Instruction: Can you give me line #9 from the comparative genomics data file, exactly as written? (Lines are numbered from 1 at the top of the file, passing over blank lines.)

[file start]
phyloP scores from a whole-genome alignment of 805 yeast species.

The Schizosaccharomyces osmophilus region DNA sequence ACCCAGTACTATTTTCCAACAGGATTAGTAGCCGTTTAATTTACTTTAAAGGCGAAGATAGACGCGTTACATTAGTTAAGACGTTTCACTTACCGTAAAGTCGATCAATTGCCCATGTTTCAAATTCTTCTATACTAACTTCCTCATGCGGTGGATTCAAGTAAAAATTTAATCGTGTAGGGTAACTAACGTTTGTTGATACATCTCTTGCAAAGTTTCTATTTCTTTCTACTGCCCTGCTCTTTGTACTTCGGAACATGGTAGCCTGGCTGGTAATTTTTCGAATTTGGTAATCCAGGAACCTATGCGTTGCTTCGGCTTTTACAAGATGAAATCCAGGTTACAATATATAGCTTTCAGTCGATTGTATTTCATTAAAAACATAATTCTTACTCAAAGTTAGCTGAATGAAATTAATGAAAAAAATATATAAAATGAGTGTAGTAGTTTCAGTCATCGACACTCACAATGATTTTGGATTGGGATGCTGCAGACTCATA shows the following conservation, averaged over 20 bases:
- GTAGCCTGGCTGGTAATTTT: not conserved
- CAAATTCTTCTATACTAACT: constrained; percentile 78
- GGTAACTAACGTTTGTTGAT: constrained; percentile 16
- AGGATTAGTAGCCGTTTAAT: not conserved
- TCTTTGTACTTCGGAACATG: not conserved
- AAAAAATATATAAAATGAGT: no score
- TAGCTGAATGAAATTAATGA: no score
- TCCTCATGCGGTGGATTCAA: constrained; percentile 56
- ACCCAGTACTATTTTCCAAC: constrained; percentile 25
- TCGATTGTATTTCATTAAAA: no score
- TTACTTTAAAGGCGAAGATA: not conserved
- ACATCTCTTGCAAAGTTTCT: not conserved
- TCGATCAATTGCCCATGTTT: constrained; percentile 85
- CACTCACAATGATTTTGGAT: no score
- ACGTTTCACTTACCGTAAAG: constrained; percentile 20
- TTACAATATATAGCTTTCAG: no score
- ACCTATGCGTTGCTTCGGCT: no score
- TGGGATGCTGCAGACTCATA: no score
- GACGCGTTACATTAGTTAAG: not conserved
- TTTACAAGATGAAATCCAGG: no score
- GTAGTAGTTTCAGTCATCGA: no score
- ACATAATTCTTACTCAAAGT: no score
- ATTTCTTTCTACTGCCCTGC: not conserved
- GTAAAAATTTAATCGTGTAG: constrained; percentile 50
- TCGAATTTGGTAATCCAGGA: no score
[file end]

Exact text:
- TAGCTGAATGAAATTAATGA: no score